Bay Area Cannasseur: Furloughs, layoffs hit cannabis industry
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Although San Francisco cannabis industry leaders breathed a sigh of relief when the city reversed itself to allow dispensaries to stay open and operate as essential businesses after the stay-at-home order was issued in mid-March, layoffs and furloughs have hit some of the larger companies as demand for products in the COVID-19 era has remained weak.
Two of the largest local companies, the Apothecarium and SPARC, have each downsized.
Ryan Hudson, CEO and co-founder of the Apothecarium, whose flagship store is at 2029 Market Street, wrote in an email to the Bay Area Reporter, "The current economic situation due to COVID-19 and San Francisco's strict rules on social distancing inside retail operations have had an impact on customer traffic at The Apothecarium.
"Even though online orders for delivery and pickup have increased significantly, our business is facing a difficult time," he added. "Unfortunately, that means we have had to furlough a little more than 20% of our staff because of the current economic situation. We've also had to lay off a much smaller number. Twenty-five people total are affected. These were very difficult decisions involving staffers we love and respect. As business returns to normal we hope to welcome back our furloughed staff."
The Apothecarium was the Castro's first cannabis dispensary, opening at 2011 at 2095 Market Street as a medical dispensary. Since then, it has donated more than $400,000 in cash to community groups and nonprofits — plus more than $300,000 worth of in-kind donations, according to media consultant Eliot Dobris.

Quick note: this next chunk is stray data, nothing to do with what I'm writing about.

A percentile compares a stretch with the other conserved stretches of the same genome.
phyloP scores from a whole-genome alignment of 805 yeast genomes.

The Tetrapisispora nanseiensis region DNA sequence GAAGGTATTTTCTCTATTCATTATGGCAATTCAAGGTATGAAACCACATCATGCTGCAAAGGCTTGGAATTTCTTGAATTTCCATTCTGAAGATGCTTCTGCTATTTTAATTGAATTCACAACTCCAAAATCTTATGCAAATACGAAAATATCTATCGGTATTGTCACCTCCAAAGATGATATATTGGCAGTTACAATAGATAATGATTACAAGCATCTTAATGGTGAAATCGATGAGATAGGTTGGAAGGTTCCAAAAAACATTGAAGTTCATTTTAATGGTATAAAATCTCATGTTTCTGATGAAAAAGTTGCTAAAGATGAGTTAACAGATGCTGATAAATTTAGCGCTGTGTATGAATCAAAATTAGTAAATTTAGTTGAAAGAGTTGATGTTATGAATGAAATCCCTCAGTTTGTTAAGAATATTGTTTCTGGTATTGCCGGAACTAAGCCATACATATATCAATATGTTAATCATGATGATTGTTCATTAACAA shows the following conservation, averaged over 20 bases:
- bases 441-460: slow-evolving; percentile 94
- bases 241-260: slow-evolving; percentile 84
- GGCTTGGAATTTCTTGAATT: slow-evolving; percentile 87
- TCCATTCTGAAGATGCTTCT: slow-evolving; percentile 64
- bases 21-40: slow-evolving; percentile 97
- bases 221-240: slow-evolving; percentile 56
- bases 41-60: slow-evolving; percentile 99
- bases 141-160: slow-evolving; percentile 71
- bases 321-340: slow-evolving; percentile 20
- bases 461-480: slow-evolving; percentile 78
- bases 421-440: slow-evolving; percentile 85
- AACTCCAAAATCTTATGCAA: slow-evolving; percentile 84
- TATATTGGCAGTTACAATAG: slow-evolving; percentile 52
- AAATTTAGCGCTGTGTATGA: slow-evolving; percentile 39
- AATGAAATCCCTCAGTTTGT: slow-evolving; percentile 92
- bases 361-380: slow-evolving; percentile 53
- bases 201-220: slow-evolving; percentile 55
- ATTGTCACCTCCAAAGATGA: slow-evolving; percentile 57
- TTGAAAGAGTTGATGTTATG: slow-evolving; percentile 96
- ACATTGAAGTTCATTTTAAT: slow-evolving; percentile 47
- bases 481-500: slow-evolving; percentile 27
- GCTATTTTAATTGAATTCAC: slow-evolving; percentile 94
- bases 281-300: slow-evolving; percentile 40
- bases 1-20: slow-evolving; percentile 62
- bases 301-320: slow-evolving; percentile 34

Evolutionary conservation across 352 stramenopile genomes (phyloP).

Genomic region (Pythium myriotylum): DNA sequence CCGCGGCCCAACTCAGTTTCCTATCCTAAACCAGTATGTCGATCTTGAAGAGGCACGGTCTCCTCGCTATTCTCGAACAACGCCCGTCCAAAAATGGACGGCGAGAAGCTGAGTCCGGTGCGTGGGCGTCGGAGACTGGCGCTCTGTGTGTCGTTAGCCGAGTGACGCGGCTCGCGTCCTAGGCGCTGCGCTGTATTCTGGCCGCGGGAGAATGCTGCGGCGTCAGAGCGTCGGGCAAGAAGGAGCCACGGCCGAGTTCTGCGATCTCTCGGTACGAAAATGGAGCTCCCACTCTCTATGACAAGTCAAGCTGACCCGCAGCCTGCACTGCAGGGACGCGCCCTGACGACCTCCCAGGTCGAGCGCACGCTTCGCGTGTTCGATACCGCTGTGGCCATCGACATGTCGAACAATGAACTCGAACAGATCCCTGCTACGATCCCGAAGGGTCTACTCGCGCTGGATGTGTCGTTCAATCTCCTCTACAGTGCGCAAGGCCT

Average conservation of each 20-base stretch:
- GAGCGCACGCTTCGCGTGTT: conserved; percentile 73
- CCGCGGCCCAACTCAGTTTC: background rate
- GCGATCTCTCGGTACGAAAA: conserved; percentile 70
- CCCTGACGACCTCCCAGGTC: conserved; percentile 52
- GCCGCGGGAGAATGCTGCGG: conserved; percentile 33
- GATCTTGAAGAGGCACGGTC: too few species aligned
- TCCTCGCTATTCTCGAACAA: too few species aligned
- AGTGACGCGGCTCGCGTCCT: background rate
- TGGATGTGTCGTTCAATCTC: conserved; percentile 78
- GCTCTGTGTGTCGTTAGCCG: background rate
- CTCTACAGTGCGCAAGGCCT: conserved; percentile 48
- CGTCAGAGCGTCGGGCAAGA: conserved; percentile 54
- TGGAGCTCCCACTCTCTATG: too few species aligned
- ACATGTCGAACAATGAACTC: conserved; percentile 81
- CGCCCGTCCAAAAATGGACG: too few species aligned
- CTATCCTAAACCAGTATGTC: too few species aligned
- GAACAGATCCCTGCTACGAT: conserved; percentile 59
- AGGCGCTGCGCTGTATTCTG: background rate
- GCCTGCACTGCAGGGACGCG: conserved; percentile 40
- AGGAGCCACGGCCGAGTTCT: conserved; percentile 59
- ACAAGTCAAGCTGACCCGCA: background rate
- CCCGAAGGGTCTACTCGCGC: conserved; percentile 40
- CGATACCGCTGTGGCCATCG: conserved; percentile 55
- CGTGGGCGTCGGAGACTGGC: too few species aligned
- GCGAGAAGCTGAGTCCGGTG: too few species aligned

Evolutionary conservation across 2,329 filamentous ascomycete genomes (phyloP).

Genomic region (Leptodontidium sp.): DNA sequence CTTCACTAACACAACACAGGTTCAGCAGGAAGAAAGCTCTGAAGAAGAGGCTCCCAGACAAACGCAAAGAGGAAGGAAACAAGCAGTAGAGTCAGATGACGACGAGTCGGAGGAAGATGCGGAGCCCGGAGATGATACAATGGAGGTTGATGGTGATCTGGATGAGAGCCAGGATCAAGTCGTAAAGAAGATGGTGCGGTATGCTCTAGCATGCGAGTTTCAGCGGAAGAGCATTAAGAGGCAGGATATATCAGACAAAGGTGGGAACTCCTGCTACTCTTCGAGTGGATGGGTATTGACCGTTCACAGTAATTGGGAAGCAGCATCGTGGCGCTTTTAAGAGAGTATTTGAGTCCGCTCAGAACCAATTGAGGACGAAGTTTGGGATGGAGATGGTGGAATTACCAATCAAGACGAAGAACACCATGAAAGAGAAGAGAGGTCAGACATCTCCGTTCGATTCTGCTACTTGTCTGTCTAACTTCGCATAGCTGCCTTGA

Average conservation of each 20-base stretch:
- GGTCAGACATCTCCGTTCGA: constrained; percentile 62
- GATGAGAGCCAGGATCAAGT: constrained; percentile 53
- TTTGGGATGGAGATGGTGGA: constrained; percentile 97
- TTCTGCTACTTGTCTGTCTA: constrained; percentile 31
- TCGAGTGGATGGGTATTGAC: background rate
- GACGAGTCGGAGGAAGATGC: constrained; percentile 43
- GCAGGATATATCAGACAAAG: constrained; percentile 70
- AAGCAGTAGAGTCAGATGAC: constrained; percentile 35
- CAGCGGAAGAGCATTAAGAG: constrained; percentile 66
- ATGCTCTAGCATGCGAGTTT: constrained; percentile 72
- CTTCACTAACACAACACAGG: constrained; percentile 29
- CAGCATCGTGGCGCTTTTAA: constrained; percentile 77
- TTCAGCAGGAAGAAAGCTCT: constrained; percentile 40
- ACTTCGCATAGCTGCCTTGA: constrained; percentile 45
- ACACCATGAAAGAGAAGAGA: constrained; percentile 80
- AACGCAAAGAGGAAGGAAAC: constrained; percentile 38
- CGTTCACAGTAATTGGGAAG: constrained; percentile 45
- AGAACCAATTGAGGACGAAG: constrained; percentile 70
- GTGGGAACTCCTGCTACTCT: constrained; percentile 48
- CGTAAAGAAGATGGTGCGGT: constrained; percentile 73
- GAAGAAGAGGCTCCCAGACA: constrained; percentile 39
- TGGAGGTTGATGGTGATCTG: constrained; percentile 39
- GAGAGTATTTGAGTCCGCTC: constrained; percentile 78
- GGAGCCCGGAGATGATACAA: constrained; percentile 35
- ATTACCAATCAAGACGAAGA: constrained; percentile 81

SPARC, which has a large footprint in the Bay Area, has also had to reduce its staff. Founded in 2010 by Erich Pearson, a gay man, at 1256 Mission Street, SPARC was one of the first in the city to incorporate a smoking lounge within its store. It also has two other dispensaries in the city and two in Sonoma County.
In a telephone call with the B.A.R., Michael Bossart, SPARC's director of strategy and implementation, said that the company has reorganized and eliminated some roles and has also furloughed seven people from its staff of 120. The company's executive team also took a cut in salaries, he said.
SPARC said the company has seen a huge shift to online ordering, although customers are able to shop in person, one at a time for physical distancing. SPARC has also "beefed up" its website, emphasizing online ordering, he said.
The recent protests of racial violence and the killings of African Americans by police has also taken a toll on both companies. The Apothecarium and SPARC were both victims of robbers who reportedly struck two-dozen dispensaries over the past few days, in protests that turned violent following the murder of George Lloyd by Minneapolis police.
As of Monday, June 1, the Apothecarium said it plans to open all three of its San Francisco locations later this week. Please check the website for the latest updates.
SPARC has closed all shops until further notice for the protection and safety of staff and customers. Check the website for updates.